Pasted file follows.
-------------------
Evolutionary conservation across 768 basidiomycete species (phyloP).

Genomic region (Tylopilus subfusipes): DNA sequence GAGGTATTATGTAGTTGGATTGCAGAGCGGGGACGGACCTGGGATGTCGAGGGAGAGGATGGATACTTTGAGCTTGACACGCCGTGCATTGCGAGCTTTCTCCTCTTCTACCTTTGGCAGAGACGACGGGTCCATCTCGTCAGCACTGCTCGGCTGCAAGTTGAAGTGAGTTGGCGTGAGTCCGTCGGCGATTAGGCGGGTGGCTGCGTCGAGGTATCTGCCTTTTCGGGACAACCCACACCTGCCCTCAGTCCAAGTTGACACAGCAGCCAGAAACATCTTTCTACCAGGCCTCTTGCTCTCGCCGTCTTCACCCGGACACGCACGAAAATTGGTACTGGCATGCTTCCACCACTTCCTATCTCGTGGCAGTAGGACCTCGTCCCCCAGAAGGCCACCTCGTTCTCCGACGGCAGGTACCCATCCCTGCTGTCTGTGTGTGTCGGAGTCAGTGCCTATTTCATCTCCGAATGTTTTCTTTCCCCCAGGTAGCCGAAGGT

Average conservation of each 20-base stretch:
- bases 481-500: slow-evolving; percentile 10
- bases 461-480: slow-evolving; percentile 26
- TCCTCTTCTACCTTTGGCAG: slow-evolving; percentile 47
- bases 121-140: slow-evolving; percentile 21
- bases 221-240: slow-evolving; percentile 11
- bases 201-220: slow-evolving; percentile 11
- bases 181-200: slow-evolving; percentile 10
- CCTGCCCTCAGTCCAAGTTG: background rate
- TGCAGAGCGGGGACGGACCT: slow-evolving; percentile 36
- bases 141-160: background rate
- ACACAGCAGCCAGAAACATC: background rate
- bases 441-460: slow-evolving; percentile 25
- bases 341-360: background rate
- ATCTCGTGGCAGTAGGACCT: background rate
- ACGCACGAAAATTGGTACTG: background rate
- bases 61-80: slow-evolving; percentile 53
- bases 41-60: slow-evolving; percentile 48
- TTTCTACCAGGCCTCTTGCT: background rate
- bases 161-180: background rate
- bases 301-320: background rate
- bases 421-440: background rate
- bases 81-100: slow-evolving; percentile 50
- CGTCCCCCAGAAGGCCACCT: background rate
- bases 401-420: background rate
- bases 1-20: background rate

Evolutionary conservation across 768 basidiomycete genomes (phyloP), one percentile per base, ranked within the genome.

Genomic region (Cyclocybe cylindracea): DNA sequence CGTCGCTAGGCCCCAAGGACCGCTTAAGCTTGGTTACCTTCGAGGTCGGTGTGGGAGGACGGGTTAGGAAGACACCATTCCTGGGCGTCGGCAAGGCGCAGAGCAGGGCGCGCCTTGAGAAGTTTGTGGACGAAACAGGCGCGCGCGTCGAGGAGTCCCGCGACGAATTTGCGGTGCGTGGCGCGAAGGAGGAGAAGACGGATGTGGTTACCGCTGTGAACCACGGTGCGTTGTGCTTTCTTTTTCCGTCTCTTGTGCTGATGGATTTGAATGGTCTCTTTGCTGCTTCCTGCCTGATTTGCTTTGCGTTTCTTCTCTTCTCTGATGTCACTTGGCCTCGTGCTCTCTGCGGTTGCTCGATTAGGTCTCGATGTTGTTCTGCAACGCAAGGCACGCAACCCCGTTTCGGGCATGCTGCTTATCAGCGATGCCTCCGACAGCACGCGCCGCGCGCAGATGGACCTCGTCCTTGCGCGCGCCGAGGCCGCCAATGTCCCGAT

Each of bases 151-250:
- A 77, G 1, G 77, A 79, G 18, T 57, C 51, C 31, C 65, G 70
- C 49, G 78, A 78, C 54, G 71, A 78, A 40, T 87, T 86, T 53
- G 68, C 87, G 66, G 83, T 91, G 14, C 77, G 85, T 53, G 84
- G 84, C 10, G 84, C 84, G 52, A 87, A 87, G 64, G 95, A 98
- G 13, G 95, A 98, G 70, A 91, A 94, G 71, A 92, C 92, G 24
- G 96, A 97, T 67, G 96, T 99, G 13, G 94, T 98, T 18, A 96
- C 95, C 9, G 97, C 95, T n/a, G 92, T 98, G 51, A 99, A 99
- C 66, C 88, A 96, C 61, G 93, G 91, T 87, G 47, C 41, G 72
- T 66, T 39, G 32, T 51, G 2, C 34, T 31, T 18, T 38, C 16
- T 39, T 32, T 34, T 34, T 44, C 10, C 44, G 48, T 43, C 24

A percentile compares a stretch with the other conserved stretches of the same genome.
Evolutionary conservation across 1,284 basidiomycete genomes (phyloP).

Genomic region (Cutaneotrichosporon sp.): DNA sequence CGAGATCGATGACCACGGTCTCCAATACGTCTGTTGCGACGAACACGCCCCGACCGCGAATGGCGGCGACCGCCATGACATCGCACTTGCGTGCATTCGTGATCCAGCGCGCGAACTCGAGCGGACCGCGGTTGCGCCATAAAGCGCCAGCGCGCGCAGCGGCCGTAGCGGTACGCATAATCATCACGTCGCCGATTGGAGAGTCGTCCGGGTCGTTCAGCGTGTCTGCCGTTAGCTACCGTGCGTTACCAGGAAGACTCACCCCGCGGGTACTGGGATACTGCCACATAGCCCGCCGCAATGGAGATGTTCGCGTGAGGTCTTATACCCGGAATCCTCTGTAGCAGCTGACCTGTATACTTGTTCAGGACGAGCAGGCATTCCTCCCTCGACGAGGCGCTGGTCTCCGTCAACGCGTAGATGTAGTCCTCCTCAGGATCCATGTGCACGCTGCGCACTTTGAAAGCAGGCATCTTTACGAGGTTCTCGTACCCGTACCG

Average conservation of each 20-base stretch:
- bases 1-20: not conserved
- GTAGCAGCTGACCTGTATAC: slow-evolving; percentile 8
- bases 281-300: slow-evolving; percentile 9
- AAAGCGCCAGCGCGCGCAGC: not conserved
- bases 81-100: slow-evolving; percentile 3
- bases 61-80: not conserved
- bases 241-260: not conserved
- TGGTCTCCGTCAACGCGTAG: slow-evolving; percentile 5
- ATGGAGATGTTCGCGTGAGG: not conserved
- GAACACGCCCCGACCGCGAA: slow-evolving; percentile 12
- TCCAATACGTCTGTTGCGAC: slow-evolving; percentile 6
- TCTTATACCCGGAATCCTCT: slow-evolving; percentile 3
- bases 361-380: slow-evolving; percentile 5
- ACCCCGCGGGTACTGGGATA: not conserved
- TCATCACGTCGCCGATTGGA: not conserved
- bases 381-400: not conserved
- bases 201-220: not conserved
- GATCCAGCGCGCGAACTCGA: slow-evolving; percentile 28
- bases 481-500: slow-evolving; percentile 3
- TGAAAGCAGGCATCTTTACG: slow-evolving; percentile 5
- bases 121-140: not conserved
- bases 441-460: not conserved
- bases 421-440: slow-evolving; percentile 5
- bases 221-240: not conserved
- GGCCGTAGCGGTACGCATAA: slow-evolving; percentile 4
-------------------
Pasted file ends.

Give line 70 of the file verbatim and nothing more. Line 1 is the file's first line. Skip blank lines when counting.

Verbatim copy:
- GGCCGTAGCGGTACGCATAA: slow-evolving; percentile 4